Original Research

Pre-slaughter, slaughter and post-slaughter defects of skins and hides at the Sheba Tannery and Leather Industry, Tigray region, northern Ethiopia

Tesfay Kahsay, Guesh Negash, Yohannes Hagos, Birhanu Hadush
Onderstepoort Journal of Veterinary Research | Vol 82, No 1 | a931 | DOI: https://doi.org/10.4102/ojvr.v82i1.931 | © 2015 Tesfay Kahsay, Guesh Negash, Yohannes Hagos, Birhanu Hadush | This work is licensed under CC Attribution-NoDerivatives 4.0
Submitted: 20 January 2015 | Published: 21 August 2015

About the author(s)

Tesfay Kahsay, College of Veterinary Medicine, Mekelle University, Ethiopia
Guesh Negash, College of Veterinary Medicine, Mekelle University, Ethiopia
Yohannes Hagos, College of Veterinary Medicine, Mekelle University, Ethiopia
Birhanu Hadush, College of Veterinary Medicine, Mekelle University, Ethiopia


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Abstract

Skins and hides are perishable resources that can be damaged by parasitic diseases and human error, which result in downgrading or rejection. This study was conducted to identify defect types and to determine their prevalence in pickled sheep and wet blue goat skins and wet blue hides. Each selected skin or hide was examined for defects in natural light and the defects were graded according to established quality criteria in Ethiopian standard manuals. Major defects were captured by digital photography. The major pre-slaughter defects included scratches (64.2%), cockle (ekek) (32.8%), wounds or scars (12.6%), lesions from pox or lumpy skin disease (6.1%), poor substance (5%), branding marks (2.3%) and tick bites (1.5%). The presence of grain scratches in wet blue hides (76.3%) was significantly higher than in pickled sheep (67.2%) and wet blue goat (59.1%) skins. The major slaughter defects included flay cuts or scores, holes, poor pattern and vein marks, with a higher occurrence in wet blue goat skins (28.7%; P < 0.001) than in wet blue hides (22.8%) and pickled sheep skins (11.1%). The most prevalent postslaughter defects were grain cracks (14.9%), hide beetle damage (8%), damage caused by heat or putrefaction (3.7%) and machine-induced defects (0.5%). Grain cracks (27.04%) and hide beetle damage (13.9%) in wet blue goat skins were significantly more common than in wet blue hides and pickled sheep skins. These defects cause depreciation in the value of the hides and skins. Statistically significant (P < 0.001) higher rejection rates were recorded for wet blue hides (82.9%) than for pickled sheep skins (18.3%) and wet blue goat skins (8.5%). Improved animal health service delivery, effective disease control strategies and strong collaboration between stakeholders are suggested to enhance the quality of skins and hides.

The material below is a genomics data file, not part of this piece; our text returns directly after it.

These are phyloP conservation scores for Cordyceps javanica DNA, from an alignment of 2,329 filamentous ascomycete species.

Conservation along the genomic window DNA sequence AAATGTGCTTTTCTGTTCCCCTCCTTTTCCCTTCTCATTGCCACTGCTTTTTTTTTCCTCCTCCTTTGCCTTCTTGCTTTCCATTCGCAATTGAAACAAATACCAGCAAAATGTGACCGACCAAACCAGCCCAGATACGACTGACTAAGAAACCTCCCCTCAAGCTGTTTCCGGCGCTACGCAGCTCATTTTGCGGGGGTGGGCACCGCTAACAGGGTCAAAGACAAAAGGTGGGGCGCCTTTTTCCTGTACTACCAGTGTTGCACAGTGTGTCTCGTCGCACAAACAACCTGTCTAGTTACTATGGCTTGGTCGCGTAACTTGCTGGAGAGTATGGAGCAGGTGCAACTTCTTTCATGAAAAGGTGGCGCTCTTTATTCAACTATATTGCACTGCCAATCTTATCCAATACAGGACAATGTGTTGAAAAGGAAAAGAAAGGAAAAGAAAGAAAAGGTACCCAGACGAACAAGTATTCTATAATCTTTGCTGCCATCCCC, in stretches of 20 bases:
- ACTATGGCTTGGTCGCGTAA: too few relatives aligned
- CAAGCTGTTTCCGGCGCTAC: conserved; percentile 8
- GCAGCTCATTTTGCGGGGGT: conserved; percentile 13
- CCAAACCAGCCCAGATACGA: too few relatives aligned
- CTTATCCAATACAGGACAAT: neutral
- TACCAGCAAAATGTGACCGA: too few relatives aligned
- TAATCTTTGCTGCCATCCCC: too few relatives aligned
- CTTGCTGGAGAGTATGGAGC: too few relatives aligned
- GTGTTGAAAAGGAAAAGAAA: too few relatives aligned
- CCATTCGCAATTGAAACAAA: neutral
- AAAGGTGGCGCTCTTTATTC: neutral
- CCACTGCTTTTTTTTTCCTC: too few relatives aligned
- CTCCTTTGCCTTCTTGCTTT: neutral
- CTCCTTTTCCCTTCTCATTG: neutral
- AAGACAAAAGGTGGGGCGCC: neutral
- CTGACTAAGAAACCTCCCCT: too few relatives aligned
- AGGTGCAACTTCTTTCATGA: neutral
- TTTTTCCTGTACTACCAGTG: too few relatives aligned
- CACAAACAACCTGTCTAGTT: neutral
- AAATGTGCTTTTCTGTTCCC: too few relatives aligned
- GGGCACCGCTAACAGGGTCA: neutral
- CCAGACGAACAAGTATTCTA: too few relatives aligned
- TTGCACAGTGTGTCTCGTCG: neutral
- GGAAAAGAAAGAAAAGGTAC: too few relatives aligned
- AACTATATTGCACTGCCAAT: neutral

Keywords

Rejects, Pickled sheep skins, Quality grading, Wet blue goat skins, Wet blue hides,

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